Ziraat Bank

Ziraat Bank has one of the biggest banking networks in Turkey, with over 1,700 branches and ATMs spread across the country⁷. It’s also a great choice for expats, with an English version of its website and products perfect for new arrivals.

One of these is the Turkish Lira Current Account. This everyday account offers direct debits, bank transfers, a debit card and internet banking, along with the option to upgrade to an overdraft account if you need it¹.


Another expat-friendly Turkish bank, VakıfBank has a whole section of its website dedicated to expat banking services. This includes an English website and call centre staff who speak your language - although you’ll need to get in touch to find out more about expat accounts and services.

Garanti BBVA

Garanti BBVA is another of the big Turkish banks, and is known for having a full suite of expat services in English. This includes English online, mobile and phone banking, and ATM menus in English⁸.

The bank has over 860 branches in Turkey, along with a number of foreign branches in Cyprus and Malta⁹.

You can take your pick from a number of deposit and savings accounts, including the TL Time Deposit Account and e-Savings Account.

International banks

Among the many major multinational banks with a presence in Turkey, HSBC and ING Bank are among the only ones with services for individuals (rather than business or corporate clients).

Both offer English-speaking services, and accounts suitable for expats. For example, there’s the HSBC Modern Account available in Turkish Lira, British pound, Euros or US dollars.

Or there’s the ING Current Account, an everyday current account for bill payments, cash withdrawals and money transfers.

Digital-only banks

Lastly, there’s the option to open an account with a digital-only bank. Thanks to Turkish banking rules, there aren’t too many to choose from.

One of the most popular is This provides branchless banking, so you’ll manage your account via online and mobile banking. You can choose from term accounts (in a choice of major currencies), savings accounts and gold current accounts.

These include the Demand Deposit Account, which offers everyday banking services such as payments, money transfers and even foreign exchange transactions.

Best bank in Turkey for foreigners

The right bank for you all depends on your circumstances, and what you need from a bank. Remember that your options for bank accounts may be limited if you don’t have proof of residency.

Expats will ideally want a bank with English-speaking services that caters to foreigners, such as Ziraat Bank or a multinational like HSBC.

You should also look at fees and charges before choosing. We’ll cover these in a little more detail next.

What kinds of banking fees and charges can I expect?

Turkish bank accounts don’t tend to have monthly fees¹, although you may need to meet a minimum deposit threshold in order to open one.

You will need to check carefully whether your chosen bank charges ATM or debit card fees, or a fee for early closure of the account.

If you plan to send money back home to the UK or anywhere else outside of Turkey, you should also take a close look at international transfer fees. Most banks charge them, along with applying a mark-up to the mid-market exchange rate which can make overseas transfers more expensive.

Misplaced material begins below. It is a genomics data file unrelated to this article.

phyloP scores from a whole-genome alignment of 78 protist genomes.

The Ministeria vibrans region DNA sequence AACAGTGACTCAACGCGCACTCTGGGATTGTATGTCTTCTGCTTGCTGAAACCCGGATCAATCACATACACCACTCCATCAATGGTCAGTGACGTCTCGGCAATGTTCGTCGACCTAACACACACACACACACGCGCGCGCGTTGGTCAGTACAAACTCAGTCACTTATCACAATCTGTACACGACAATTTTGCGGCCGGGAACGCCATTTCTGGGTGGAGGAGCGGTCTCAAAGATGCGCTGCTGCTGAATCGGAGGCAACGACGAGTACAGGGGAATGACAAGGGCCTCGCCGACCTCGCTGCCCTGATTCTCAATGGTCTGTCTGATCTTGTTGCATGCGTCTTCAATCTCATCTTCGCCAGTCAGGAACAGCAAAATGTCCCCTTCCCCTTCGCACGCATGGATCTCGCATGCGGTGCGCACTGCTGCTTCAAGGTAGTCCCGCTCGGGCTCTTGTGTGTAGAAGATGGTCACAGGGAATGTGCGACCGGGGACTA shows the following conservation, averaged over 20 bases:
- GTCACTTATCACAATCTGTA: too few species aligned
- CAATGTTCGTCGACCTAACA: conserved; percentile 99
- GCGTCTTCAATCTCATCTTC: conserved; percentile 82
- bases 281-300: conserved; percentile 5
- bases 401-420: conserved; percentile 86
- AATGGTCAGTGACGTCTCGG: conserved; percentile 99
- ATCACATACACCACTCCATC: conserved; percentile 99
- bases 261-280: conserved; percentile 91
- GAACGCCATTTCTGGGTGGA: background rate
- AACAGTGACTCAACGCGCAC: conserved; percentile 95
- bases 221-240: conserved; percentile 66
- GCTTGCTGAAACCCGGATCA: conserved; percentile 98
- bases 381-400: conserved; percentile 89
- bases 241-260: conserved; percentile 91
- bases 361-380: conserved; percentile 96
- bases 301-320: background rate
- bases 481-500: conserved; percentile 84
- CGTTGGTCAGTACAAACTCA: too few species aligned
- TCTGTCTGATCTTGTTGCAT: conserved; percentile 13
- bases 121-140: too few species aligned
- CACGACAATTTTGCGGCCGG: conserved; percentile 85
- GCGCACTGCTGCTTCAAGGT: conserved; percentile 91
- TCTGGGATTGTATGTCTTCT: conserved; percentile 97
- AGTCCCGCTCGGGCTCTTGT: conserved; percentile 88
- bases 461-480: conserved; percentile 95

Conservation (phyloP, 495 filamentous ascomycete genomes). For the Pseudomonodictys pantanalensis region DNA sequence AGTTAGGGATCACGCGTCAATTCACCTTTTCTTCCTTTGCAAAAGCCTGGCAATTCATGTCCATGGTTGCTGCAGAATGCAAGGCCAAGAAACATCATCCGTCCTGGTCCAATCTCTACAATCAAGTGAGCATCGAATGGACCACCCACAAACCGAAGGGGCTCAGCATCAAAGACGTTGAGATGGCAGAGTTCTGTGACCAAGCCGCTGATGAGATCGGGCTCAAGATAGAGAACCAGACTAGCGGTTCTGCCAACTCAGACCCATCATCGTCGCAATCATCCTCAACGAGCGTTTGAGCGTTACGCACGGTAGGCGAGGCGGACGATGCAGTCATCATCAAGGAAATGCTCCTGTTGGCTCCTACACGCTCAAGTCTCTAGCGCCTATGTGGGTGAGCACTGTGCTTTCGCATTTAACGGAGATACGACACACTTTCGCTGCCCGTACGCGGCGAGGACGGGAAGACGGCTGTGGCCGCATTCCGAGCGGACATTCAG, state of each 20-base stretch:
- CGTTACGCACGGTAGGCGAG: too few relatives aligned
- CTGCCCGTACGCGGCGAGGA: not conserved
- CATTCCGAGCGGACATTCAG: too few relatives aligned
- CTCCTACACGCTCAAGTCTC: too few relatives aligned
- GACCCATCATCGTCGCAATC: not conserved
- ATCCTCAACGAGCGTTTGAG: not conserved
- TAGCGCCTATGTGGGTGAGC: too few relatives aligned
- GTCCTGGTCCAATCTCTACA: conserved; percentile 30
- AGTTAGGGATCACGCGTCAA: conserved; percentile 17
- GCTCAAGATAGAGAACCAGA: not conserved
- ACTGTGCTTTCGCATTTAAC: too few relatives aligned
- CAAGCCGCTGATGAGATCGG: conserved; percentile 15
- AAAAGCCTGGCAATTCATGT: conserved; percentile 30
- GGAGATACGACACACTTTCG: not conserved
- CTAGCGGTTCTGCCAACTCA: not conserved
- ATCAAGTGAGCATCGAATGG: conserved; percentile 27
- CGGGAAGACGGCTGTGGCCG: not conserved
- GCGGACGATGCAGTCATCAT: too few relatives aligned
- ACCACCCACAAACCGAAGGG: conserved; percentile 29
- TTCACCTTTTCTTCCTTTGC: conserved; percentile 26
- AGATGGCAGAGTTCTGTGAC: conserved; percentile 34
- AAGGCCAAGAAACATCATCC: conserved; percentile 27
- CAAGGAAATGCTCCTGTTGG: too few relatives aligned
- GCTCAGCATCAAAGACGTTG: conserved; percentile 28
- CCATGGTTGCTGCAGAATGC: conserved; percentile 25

Manage your money internationally? Save a bundle with Wise

A Turkish bank account is certainly handy to have, especially for things like paying your rent or receiving your salary if you’re working. But when it comes to sending and receiving international payments, a traditional bank may not be the best option.

The Wise multi-currency account is an alternative solution for expats living in Turkey, or anywhere else in the world. From one powerful online account, you can send money worldwide for low transparent fees and the mid-market exchange rate. This is at a fair rate without the mark-up that banks tend to add on top.

You can even receive money for free in a range of major currencies, and spend in Turkish Lira like a local with your own Wise debit card. This automatically converts currency at the mid-market rate whenever you spend, for only a tiny conversion fee (or it’s free if you already have the currency in your account). This is the ideal option for covering your day-to-day expenses, and you can use the same card in 175 countries too.

Open your Wise account online today, and you’ll be all set for a truly global experience.

Join Wise today

Sources used for this article:


Sources checked on 01-Aug-2022.

This publication is provided for general information purposes only and is not intended to cover every aspect of the topics with which it deals. It is not intended to amount to advice on which you should rely. You must obtain professional or specialist advice before taking, or refraining from, any action on the basis of the content in this publication. The information in this publication does not constitute legal, tax or other professional advice from Wise Payments Limited or its affiliates. Prior results do not guarantee a similar outcome. We make no representations, warranties or guarantees, whether express or implied, that the content in the publication is accurate, complete or up to date.